Hospitals and Alzheimer’s
There are many reasons why hospital stays negatively affect people with dementia. Sadly, most hospitals are not designed for people with cognitive disabilities.
Here are a few facts about hospitals and dementia:
- Patients with Alzheimer’s are twice as likely to suffer from preventable complications.
- The average stay for adults with Alzheimer’s is longer than for those admitted for the same condition.
- Dementia patients are usually given less pain medication than those without the disease. Uncontrolled pain increases their risk of delirium, which can be fatal.
When a Loved One with Alzheimer’s Is Hospitalized
One of the best ways to protect your loved ones from the dangers of hospital stays is preparation. By understanding the potential threats, caregivers can prevent and minimize many common complications. Here are 4 things caregivers can do to protect their loved ones when they are hospitalized:
- Bring a hospital bag.
It’s common for people with Alzheimer’s to need hospitalization. It’s a good idea to prepare a bag in case the need arises. Having a bag will help you avoid unnecessary stress during an emergency.
A few items to pack include:
- Identification card
- Insurance cards
- Medication list
- Advance care directives
- An extra set of clothes and essential personal care items
- Inform the staff.
Hospital staff members aren’t always familiar with dementia. It’s important to inform the doctors and nurses who will be interacting with your loved one about their condition. This can help prevent a misdiagnosis and other preventable complications.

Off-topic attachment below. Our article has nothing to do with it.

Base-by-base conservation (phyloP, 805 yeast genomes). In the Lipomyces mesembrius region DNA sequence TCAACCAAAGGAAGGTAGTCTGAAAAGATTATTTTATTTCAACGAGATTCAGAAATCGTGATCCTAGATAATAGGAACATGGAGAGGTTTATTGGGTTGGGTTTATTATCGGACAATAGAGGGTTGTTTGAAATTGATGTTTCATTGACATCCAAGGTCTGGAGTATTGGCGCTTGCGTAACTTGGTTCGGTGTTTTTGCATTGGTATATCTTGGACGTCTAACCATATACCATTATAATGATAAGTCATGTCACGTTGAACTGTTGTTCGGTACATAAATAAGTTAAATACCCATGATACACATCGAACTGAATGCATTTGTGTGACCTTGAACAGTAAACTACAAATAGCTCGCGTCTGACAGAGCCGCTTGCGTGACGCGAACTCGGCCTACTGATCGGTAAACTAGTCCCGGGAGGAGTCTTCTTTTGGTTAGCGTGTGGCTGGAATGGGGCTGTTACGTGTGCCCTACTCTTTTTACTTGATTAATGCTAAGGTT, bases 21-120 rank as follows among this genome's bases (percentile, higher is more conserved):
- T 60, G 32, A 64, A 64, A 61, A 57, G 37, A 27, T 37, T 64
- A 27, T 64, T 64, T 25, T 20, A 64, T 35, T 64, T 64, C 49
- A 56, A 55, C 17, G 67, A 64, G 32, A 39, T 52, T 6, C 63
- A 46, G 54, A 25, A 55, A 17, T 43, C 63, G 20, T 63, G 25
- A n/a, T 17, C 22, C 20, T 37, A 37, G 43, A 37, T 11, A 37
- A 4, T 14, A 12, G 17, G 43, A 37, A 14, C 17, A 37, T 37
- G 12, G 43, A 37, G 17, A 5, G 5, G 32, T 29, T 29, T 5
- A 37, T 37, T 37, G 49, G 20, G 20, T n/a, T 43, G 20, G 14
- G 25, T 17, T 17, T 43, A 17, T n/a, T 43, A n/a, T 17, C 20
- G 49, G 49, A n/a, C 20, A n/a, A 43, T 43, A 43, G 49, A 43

Let the hospital know:
- How to interact with your loved one
- Your loved one’s mental capacity
- Behaviors they exhibit linked to Alzheimer’s
- Take measures to prevent wandering.
Wandering is common among adults with dementia. This behavior can be more dangerous in hospital settings because the environment is unfamiliar. If your loved one has a history of wandering, let the staff know they may try to get out of bed. Also, take the initiative to prevent accidents if they do wander.
You can do this by:
- Making sure they wear nonslip socks.
- Making sure someone is with them at all times.
- Labeling the bathroom so they easily find it.
- Watch for signs of discomfort.
Adults in the later stages of Alzheimer’s may be unable to communicate their feelings. This can make it difficult to know if they are in pain. It’s important to pay close attention to any signs that may indicate they are uncomfortable. If you do notice anything, inform the doctor.
Signs to watch for include:
- Sighing or grunting
- Pointing to a particular area on their body
- Saying anything that may indicate discomfort like, “not right”
Memory Care at Heritage Senior Communities
If you are concerned your loved one is at risk for hospitalization, it may be time to explore assisted living. Many communities, including Heritage, have specialized dementia care programs designed to keep seniors out of the hospital. Contact us today to schedule a private tour!